Four years ago, when my family began ordering steaks instead of our usual fajitas at Chilis, my father and I always went for “well-done.” Since my parents are immigrants from China and unaccustomed to eating undercooked red meat, they wanted the steaks fully cooked to prevent ingesting bacteria. I, not knowing much either, followed suit, ordering all my steaks “well-done.” Today, I wouldn’t even call that a steak.
It was by the eleventh well-done steak that I finally began to question myself: was “well-done” the ONLY safe way to go? Over the next year, I continued to knock down the doneness of a steak from medium-well to medium, to medium-rare, much to the chagrin of my parents. However, by the time I hit medium-rare, I was no longer worried about getting sick. Nor had I ever gotten sick from eating steak. Here’s why.
When we cut into a bloody steak and all the juices roll out, some will no doubt jump back in disgust upon seeing the raw meat inside. But what we may not notice is the fact that the outer edge of the steak has been cooked. That is what’s important. What is a steak? A slab of meat. The bacteria are only introduced to this slab of meat on the outside, meaning as long as the surface of the steak is cooked, it will be safe to eat no matter how raw the inside is.
This is the reason why hamburger meats – ground beef, pork, veal, or lamb – must be fully cooked. The process of grounding has a high possibility of introducing bacteria into the center of the hamburger meat. Ground meat is recommended to reach at least 160 degrees Fahrenheit internally, or the doneness of medium, to be considered safe. A steak, on the other hand, only needs to reach a temperature that allows the exterior to be cooked, about 145 degrees Fahrenheit or at the doneness of medium-rare, before being considered safe.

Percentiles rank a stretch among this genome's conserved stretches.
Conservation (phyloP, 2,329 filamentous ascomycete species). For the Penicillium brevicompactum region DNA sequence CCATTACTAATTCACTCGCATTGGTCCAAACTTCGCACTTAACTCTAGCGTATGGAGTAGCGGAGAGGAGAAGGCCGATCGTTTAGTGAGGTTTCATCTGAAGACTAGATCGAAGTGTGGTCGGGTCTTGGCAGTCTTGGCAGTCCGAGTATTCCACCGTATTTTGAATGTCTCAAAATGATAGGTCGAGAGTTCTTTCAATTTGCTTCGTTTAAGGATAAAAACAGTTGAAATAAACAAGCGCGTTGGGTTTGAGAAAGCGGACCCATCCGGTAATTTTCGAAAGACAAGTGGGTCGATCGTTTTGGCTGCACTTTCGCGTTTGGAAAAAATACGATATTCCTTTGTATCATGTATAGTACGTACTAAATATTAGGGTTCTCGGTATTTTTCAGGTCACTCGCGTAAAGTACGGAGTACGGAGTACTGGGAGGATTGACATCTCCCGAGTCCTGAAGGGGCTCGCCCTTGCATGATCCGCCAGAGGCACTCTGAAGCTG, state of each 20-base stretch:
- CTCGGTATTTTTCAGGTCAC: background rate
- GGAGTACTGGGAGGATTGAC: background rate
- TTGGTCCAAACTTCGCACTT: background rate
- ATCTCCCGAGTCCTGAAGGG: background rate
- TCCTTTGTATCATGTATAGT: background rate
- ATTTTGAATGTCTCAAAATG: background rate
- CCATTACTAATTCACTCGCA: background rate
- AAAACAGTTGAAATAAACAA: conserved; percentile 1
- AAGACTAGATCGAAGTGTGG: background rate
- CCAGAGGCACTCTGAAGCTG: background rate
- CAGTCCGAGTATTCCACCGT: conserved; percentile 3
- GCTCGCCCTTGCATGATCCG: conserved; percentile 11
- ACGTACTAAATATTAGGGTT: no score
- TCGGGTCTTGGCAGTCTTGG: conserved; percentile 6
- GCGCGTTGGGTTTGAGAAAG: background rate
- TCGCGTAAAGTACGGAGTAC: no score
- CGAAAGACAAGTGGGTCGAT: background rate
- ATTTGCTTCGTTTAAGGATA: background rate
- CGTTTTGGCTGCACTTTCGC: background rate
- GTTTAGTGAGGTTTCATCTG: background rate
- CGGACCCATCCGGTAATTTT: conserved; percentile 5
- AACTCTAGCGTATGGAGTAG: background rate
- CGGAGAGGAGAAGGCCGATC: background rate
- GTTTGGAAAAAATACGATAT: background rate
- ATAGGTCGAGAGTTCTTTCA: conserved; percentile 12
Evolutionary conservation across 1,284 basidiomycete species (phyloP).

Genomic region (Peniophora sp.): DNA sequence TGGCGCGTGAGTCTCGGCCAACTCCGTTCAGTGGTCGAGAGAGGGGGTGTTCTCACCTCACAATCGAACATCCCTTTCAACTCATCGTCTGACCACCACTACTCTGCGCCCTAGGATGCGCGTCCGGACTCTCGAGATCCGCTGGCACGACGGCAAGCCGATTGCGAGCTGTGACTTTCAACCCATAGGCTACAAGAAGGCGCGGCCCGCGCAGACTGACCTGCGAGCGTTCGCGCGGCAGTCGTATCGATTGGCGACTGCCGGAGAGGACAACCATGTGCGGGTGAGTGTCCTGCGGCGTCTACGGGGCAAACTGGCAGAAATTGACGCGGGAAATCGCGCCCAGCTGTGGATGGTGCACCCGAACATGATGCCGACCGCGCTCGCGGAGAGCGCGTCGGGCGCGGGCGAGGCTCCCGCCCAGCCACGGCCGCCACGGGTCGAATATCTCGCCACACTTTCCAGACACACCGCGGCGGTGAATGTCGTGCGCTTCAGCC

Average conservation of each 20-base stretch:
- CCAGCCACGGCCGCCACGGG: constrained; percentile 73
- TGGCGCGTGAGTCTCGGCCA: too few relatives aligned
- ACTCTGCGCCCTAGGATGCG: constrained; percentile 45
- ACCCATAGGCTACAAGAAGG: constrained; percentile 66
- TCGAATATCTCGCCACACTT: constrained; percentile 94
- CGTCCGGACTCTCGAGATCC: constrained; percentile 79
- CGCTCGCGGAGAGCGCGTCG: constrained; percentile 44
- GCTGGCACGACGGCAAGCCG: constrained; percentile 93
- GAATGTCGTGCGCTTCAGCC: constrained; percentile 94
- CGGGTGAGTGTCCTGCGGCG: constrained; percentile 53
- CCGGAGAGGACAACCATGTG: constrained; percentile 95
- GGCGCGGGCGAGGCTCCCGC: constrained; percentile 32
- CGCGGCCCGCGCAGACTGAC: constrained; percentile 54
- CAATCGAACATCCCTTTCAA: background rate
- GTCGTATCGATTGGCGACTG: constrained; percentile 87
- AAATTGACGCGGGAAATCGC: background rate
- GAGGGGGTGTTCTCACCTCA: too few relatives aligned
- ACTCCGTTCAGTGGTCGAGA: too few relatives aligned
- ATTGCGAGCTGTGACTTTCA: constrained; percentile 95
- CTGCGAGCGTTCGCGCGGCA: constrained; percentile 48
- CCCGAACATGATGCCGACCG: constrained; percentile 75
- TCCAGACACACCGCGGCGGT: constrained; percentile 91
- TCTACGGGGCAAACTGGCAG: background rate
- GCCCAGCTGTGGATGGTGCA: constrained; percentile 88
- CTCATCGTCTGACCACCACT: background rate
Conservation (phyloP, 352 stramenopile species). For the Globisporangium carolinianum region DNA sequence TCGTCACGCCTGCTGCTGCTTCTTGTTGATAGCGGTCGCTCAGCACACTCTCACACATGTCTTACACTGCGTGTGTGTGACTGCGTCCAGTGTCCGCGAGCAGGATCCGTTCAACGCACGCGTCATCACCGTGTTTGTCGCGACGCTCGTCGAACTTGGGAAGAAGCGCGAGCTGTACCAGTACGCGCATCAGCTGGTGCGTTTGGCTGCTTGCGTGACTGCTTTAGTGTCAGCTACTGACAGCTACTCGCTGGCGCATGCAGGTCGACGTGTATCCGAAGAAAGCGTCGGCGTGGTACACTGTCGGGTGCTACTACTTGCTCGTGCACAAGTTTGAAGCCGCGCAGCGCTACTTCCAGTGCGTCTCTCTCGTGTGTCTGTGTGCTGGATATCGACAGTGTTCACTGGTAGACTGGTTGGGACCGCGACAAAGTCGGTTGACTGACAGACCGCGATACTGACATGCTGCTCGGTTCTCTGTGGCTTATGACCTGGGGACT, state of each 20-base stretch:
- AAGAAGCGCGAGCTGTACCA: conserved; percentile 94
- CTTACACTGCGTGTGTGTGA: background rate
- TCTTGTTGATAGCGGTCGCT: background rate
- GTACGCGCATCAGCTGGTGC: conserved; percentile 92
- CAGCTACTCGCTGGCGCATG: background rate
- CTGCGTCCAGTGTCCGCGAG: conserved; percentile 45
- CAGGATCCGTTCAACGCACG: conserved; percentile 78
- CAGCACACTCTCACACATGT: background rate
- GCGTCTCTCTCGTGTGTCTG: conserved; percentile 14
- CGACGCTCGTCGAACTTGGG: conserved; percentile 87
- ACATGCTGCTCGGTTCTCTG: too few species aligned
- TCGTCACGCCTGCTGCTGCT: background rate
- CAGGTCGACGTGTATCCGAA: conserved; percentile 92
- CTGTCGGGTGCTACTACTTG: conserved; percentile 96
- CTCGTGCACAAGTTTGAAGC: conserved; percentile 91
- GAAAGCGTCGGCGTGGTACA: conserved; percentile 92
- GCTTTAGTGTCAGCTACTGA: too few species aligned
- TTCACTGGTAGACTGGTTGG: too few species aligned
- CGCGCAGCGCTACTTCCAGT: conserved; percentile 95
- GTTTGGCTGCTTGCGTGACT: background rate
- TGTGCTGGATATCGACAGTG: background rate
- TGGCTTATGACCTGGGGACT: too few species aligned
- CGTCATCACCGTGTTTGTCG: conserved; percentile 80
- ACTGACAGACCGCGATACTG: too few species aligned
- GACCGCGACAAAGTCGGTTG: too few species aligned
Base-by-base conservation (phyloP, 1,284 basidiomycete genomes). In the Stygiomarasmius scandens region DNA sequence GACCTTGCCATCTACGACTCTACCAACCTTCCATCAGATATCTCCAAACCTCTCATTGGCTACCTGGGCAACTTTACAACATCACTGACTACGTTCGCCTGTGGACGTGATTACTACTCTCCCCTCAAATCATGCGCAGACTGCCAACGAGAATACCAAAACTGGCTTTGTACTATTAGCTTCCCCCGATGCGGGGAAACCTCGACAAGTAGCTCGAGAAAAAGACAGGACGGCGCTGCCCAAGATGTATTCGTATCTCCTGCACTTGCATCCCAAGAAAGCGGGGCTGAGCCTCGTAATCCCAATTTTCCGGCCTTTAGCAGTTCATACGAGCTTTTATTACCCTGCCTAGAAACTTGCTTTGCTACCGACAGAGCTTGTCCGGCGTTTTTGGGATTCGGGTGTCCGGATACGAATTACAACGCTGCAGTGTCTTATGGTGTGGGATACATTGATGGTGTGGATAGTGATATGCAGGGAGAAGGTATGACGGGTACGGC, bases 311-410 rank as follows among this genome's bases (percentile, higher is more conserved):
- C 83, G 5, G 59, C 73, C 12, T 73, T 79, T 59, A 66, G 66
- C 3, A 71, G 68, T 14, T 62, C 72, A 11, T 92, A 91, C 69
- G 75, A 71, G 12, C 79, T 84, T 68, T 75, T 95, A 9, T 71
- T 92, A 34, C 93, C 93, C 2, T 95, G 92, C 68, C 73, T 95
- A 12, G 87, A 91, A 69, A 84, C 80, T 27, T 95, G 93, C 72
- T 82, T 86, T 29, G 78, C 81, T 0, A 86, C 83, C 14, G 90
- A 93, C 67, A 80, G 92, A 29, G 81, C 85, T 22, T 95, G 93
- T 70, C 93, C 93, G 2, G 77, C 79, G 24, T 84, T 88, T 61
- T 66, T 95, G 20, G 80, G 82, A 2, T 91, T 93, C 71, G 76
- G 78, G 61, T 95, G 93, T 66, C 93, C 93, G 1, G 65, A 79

Recently, I had a rare steak, defined as having a “cool, red inside.” Had I ordered that a few years ago, I would have scared the life out of my parents. I was greeted with a thick Filet Mignon that looked brown and charred on the outside. After cutting into its plum-colored inside, I licked my lips and dove in. I ended the night with nothing more than a full stomach and delight from having conquered the feat.
In 2004, scientists at the University of Nottingham conducted a research to test if rare steak really was safe to eat. To perform the test, scientists took steak samples and spiked them with E.coli bacteria, which were known to die at high temperatures. Then they cooked the steaks to a doneness of rare. The first time, they found out that there was still bacteria present in the samples, but that they had been reintroduced through the tongs used to turn the steaks.
The experiment was performed again with sterilized tongs. On this attempt, no bacteria was detected on the steak, confirming that rare steak can indeed be considered safe as long as bacteria are not reintroduced through contaminated utensils. The experiment also supported the fact that whole cuts of meat, such as a steak, only have bacteria on the exterior. These bacteria are killed during cooking, even if the inside of the steak is still rare.
Thus, the safety of a rare steak arguably has more to do with the utensils than it does with the meat.
Although I have no fears about eating a rare steak today, I’m not sure if I would do it again. Personally, I found a nice, tender, medium-rare cut to have more flavor and juice than a full on rare. My parents still won’t order either of those levels of doneness no matter how much I try to persuade them; I’ve learned to give up trying to. The choice is up to them after all.
But the bottom line is, from rare to well-done, you should find which one offers the most flavor and juiciness to satisfy your desires and not worry about the consequences of having a little red in your meat.
“Rare Steak ‘is Safe to Eat'” BBC News. BBC, 2004. Web. 04 Dec. 2016.
Newgent, Jackie. “Can Rare Meat Be Safe?” Www.eatright.org. N.p., n.d. Web. 04 Dec. 2016.
Me eating a rare steak.